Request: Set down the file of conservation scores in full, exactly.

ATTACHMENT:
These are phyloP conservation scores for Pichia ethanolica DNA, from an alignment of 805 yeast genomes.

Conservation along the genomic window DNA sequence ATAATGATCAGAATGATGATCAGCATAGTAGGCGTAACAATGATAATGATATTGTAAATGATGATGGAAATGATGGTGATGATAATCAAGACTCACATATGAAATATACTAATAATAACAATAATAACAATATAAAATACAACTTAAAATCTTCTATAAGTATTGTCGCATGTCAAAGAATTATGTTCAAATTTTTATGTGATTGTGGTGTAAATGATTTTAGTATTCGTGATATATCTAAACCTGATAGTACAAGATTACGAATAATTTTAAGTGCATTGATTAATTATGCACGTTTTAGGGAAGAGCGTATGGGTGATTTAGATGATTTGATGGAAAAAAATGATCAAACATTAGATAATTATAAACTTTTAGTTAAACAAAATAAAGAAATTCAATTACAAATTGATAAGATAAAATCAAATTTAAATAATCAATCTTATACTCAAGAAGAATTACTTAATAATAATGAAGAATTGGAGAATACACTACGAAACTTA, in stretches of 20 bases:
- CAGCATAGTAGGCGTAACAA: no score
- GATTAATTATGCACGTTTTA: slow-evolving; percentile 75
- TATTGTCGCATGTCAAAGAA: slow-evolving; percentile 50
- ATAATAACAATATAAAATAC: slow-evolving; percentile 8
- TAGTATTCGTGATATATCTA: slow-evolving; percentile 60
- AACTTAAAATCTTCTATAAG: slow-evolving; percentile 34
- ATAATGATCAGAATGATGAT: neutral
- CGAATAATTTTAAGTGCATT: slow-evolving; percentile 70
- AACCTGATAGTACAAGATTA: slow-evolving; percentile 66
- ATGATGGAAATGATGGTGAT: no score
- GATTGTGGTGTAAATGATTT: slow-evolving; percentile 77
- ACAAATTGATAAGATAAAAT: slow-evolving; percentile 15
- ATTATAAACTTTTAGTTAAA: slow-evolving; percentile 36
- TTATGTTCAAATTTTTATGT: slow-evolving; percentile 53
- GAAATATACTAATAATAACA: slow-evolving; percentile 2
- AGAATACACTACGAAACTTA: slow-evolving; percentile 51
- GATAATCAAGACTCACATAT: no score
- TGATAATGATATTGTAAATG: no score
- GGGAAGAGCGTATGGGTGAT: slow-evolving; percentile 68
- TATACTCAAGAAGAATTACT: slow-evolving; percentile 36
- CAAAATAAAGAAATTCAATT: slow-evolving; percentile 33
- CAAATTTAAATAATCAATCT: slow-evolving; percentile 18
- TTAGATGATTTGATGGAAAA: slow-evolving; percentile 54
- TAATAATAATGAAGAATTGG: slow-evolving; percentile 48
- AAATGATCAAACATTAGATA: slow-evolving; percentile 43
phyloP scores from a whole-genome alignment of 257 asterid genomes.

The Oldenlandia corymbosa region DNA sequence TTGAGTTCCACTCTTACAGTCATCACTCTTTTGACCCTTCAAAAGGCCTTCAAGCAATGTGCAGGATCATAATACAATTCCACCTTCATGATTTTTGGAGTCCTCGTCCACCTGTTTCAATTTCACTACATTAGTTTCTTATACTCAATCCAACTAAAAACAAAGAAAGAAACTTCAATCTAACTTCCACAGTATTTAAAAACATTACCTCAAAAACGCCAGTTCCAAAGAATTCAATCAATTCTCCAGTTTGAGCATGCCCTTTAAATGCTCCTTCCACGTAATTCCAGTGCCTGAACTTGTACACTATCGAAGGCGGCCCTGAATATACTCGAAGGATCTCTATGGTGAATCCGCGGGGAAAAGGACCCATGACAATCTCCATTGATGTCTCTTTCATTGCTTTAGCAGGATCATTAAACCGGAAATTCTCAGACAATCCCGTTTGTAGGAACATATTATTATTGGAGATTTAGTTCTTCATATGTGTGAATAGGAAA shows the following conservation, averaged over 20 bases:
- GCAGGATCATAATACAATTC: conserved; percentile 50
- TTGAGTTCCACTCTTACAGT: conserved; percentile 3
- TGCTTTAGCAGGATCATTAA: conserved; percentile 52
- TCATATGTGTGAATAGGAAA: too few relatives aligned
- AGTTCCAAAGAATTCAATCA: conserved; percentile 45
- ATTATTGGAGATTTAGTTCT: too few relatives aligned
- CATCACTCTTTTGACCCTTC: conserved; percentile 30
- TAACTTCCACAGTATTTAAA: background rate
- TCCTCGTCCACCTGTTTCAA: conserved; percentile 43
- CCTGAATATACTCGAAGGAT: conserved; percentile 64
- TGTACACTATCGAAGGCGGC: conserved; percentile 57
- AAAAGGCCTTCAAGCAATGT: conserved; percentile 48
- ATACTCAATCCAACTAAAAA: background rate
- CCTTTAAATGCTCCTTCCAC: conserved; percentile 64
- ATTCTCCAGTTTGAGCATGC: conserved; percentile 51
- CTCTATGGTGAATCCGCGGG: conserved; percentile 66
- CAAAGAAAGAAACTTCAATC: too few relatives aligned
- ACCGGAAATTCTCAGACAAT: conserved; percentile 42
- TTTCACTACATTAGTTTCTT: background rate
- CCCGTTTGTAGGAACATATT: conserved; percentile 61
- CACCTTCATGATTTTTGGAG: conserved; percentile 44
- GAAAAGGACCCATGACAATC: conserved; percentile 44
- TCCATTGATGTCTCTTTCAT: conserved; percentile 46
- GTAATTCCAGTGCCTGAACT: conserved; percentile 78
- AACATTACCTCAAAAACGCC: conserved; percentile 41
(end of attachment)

These are phyloP conservation scores for Pichia ethanolica DNA, from an alignment of 805 yeast genomes.

Conservation along the genomic window DNA sequence ATAATGATCAGAATGATGATCAGCATAGTAGGCGTAACAATGATAATGATATTGTAAATGATGATGGAAATGATGGTGATGATAATCAAGACTCACATATGAAATATACTAATAATAACAATAATAACAATATAAAATACAACTTAAAATCTTCTATAAGTATTGTCGCATGTCAAAGAATTATGTTCAAATTTTTATGTGATTGTGGTGTAAATGATTTTAGTATTCGTGATATATCTAAACCTGATAGTACAAGATTACGAATAATTTTAAGTGCATTGATTAATTATGCACGTTTTAGGGAAGAGCGTATGGGTGATTTAGATGATTTGATGGAAAAAAATGATCAAACATTAGATAATTATAAACTTTTAGTTAAACAAAATAAAGAAATTCAATTACAAATTGATAAGATAAAATCAAATTTAAATAATCAATCTTATACTCAAGAAGAATTACTTAATAATAATGAAGAATTGGAGAATACACTACGAAACTTA, in stretches of 20 bases:
- CAGCATAGTAGGCGTAACAA: no score
- GATTAATTATGCACGTTTTA: slow-evolving; percentile 75
- TATTGTCGCATGTCAAAGAA: slow-evolving; percentile 50
- ATAATAACAATATAAAATAC: slow-evolving; percentile 8
- TAGTATTCGTGATATATCTA: slow-evolving; percentile 60
- AACTTAAAATCTTCTATAAG: slow-evolving; percentile 34
- ATAATGATCAGAATGATGAT: neutral
- CGAATAATTTTAAGTGCATT: slow-evolving; percentile 70
- AACCTGATAGTACAAGATTA: slow-evolving; percentile 66
- ATGATGGAAATGATGGTGAT: no score
- GATTGTGGTGTAAATGATTT: slow-evolving; percentile 77
- ACAAATTGATAAGATAAAAT: slow-evolving; percentile 15
- ATTATAAACTTTTAGTTAAA: slow-evolving; percentile 36
- TTATGTTCAAATTTTTATGT: slow-evolving; percentile 53
- GAAATATACTAATAATAACA: slow-evolving; percentile 2
- AGAATACACTACGAAACTTA: slow-evolving; percentile 51
- GATAATCAAGACTCACATAT: no score
- TGATAATGATATTGTAAATG: no score
- GGGAAGAGCGTATGGGTGAT: slow-evolving; percentile 68
- TATACTCAAGAAGAATTACT: slow-evolving; percentile 36
- CAAAATAAAGAAATTCAATT: slow-evolving; percentile 33
- CAAATTTAAATAATCAATCT: slow-evolving; percentile 18
- TTAGATGATTTGATGGAAAA: slow-evolving; percentile 54
- TAATAATAATGAAGAATTGG: slow-evolving; percentile 48
- AAATGATCAAACATTAGATA: slow-evolving; percentile 43
phyloP scores from a whole-genome alignment of 257 asterid genomes.

The Oldenlandia corymbosa region DNA sequence TTGAGTTCCACTCTTACAGTCATCACTCTTTTGACCCTTCAAAAGGCCTTCAAGCAATGTGCAGGATCATAATACAATTCCACCTTCATGATTTTTGGAGTCCTCGTCCACCTGTTTCAATTTCACTACATTAGTTTCTTATACTCAATCCAACTAAAAACAAAGAAAGAAACTTCAATCTAACTTCCACAGTATTTAAAAACATTACCTCAAAAACGCCAGTTCCAAAGAATTCAATCAATTCTCCAGTTTGAGCATGCCCTTTAAATGCTCCTTCCACGTAATTCCAGTGCCTGAACTTGTACACTATCGAAGGCGGCCCTGAATATACTCGAAGGATCTCTATGGTGAATCCGCGGGGAAAAGGACCCATGACAATCTCCATTGATGTCTCTTTCATTGCTTTAGCAGGATCATTAAACCGGAAATTCTCAGACAATCCCGTTTGTAGGAACATATTATTATTGGAGATTTAGTTCTTCATATGTGTGAATAGGAAA shows the following conservation, averaged over 20 bases:
- GCAGGATCATAATACAATTC: conserved; percentile 50
- TTGAGTTCCACTCTTACAGT: conserved; percentile 3
- TGCTTTAGCAGGATCATTAA: conserved; percentile 52
- TCATATGTGTGAATAGGAAA: too few relatives aligned
- AGTTCCAAAGAATTCAATCA: conserved; percentile 45
- ATTATTGGAGATTTAGTTCT: too few relatives aligned
- CATCACTCTTTTGACCCTTC: conserved; percentile 30
- TAACTTCCACAGTATTTAAA: background rate
- TCCTCGTCCACCTGTTTCAA: conserved; percentile 43
- CCTGAATATACTCGAAGGAT: conserved; percentile 64
- TGTACACTATCGAAGGCGGC: conserved; percentile 57
- AAAAGGCCTTCAAGCAATGT: conserved; percentile 48
- ATACTCAATCCAACTAAAAA: background rate
- CCTTTAAATGCTCCTTCCAC: conserved; percentile 64
- ATTCTCCAGTTTGAGCATGC: conserved; percentile 51
- CTCTATGGTGAATCCGCGGG: conserved; percentile 66
- CAAAGAAAGAAACTTCAATC: too few relatives aligned
- ACCGGAAATTCTCAGACAAT: conserved; percentile 42
- TTTCACTACATTAGTTTCTT: background rate
- CCCGTTTGTAGGAACATATT: conserved; percentile 61
- CACCTTCATGATTTTTGGAG: conserved; percentile 44
- GAAAAGGACCCATGACAATC: conserved; percentile 44
- TCCATTGATGTCTCTTTCAT: conserved; percentile 46
- GTAATTCCAGTGCCTGAACT: conserved; percentile 78
- AACATTACCTCAAAAACGCC: conserved; percentile 41